Marsha Coleman-Adebayo is an American former senior policy analyst for the United States Environmental Protection Agency (EPA). Beginning in 1996, she filed complaints alleging that a company from the United States was mining vanadium in South Africa and harming the environment and human health. The EPA did not respond, and Coleman-Adebayo reported her concerns to other organizations. When the EPA subsequently did not promote Coleman-Adebayo at her request, she filed suit against the agency, alleging racial and gender discrimination. On August 18, 2000, a federal jury found EPA guilty of violating the civil rights of Coleman-Adebayo on the basis of race, sex, color and a hostile work environment, under the Civil Rights Act of 1964. Her experience inspired passage of the Notification and Federal Employee Anti-discrimination and Retaliation Act of 2002 (No FEAR Act).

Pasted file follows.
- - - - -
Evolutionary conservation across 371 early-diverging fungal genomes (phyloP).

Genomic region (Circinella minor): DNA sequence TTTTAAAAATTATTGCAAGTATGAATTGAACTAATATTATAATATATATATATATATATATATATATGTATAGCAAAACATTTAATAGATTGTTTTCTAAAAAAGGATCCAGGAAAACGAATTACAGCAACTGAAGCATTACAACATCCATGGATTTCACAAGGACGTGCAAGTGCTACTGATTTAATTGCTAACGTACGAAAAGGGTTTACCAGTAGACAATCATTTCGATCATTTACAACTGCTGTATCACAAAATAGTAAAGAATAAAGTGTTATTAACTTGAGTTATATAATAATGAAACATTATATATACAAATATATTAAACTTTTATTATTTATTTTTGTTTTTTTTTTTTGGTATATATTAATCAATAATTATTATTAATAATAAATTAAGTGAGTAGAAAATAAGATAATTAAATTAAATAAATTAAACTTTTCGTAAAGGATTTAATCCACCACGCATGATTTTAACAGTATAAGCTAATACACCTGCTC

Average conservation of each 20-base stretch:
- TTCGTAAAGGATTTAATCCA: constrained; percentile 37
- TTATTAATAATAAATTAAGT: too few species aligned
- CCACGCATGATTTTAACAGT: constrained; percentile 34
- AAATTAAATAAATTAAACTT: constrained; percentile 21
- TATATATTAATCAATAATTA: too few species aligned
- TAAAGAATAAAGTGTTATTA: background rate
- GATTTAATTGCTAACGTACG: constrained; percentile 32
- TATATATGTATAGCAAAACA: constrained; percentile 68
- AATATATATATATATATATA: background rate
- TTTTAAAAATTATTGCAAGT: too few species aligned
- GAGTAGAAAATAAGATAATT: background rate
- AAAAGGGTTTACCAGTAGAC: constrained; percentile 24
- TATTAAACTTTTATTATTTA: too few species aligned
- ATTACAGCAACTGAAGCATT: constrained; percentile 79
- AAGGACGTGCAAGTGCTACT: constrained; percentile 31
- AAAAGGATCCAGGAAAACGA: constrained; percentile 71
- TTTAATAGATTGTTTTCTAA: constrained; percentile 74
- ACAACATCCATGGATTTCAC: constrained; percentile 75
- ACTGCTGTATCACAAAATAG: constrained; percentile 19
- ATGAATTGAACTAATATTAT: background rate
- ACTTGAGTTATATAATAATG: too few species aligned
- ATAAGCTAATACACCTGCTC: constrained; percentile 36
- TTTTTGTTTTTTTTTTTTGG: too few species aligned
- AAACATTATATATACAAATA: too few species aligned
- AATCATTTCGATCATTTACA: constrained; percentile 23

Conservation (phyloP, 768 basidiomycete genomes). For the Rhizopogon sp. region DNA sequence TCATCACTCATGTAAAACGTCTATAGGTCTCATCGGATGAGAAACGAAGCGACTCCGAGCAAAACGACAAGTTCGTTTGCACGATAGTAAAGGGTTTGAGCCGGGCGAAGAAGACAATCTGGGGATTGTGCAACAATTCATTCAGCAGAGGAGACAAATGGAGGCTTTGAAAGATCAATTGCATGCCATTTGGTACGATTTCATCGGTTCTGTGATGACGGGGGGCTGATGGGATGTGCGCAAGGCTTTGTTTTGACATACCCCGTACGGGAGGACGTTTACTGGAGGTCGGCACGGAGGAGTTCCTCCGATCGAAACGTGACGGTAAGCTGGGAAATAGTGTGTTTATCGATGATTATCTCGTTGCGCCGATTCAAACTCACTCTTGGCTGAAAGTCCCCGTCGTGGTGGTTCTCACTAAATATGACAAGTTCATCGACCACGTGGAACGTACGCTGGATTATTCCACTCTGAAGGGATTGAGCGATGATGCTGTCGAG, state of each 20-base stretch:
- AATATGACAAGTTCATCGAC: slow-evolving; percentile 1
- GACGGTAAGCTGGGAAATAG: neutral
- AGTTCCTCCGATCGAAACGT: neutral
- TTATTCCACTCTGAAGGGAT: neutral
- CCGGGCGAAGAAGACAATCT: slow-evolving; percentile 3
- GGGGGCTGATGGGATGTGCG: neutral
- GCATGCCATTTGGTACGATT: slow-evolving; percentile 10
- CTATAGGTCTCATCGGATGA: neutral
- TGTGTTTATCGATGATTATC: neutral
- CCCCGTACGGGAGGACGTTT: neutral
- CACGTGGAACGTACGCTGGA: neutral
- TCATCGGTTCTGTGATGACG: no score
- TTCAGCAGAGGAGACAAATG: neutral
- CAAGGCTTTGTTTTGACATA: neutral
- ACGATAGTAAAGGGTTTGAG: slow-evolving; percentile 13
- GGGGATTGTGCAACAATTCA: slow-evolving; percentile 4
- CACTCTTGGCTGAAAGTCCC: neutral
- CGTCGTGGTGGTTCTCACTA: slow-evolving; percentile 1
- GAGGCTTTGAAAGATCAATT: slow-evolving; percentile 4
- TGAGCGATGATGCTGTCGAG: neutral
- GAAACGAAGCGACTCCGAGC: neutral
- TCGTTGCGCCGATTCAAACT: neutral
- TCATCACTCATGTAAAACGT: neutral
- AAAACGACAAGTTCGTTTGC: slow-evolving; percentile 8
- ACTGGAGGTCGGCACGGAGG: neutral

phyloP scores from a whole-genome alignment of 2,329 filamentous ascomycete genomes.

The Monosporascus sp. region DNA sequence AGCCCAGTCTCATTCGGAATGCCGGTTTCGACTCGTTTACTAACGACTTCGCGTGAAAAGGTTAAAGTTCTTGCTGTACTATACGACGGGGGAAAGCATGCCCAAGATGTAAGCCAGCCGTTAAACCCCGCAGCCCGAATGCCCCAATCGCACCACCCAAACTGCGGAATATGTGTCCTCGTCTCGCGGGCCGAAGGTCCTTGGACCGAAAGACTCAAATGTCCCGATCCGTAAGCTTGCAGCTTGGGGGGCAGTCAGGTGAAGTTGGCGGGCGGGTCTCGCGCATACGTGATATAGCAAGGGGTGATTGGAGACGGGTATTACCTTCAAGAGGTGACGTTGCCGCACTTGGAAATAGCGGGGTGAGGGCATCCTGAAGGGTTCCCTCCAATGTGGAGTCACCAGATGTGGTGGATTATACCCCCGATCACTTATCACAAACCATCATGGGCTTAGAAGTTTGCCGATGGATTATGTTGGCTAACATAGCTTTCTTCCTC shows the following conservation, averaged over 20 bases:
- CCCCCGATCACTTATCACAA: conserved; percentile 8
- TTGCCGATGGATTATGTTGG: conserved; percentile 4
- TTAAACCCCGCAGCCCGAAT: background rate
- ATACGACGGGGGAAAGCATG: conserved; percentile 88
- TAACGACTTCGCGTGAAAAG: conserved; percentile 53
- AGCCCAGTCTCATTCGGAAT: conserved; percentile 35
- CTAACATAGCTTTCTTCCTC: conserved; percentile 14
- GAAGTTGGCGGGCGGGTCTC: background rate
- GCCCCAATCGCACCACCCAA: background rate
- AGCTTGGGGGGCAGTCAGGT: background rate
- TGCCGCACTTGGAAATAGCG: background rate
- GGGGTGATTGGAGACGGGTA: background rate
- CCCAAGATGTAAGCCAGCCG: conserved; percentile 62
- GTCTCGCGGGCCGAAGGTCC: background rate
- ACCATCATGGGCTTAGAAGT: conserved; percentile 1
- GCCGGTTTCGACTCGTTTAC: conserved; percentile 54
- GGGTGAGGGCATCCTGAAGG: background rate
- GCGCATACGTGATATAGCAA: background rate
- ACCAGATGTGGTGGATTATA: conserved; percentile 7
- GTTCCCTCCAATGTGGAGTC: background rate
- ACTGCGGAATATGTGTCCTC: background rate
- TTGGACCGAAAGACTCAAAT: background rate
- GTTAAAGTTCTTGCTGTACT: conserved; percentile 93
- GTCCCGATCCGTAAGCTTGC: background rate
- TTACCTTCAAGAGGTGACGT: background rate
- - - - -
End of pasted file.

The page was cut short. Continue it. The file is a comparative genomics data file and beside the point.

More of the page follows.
During the legal proceedings, Coleman-Adebayo remained employed at the EPA. When she was diagnosed with hypertension, the agency agreed to let her remote work. After five years and another lawsuit, the EPA ordered Coleman-Adebayo to return to the office, placing her on unpaid leave when she did not comply.
Coleman-Adebayo is a founder and leader of the No FEAR Coalition and EPA Employees Against Racial Discrimination. Through her leadership the No FEAR Coalition, working closely with Representative James Sensenbrenner, organized a successful grass-roots campaign and secured passage of the "Notification of Federal Employees Anti-discrimination and Retaliation Act," the first Civil Rights Law of the 21st Century. The Act was signed into law by President George W. Bush in 2002.
Coleman-Adebayo currently serves on the board of directors of the National Whistleblower Center, a nonpartisan, nonprofit, advocacy group dedicated to protecting the rights of employee whistleblowers. Good Housekeeping presented her with its Women in Government award in 2003. Her first book, "No Fear: A Whistleblower's Triumph Over Corruption and Retaliation at the EPA" was published in September 2011 by Lawrence Hill Books.
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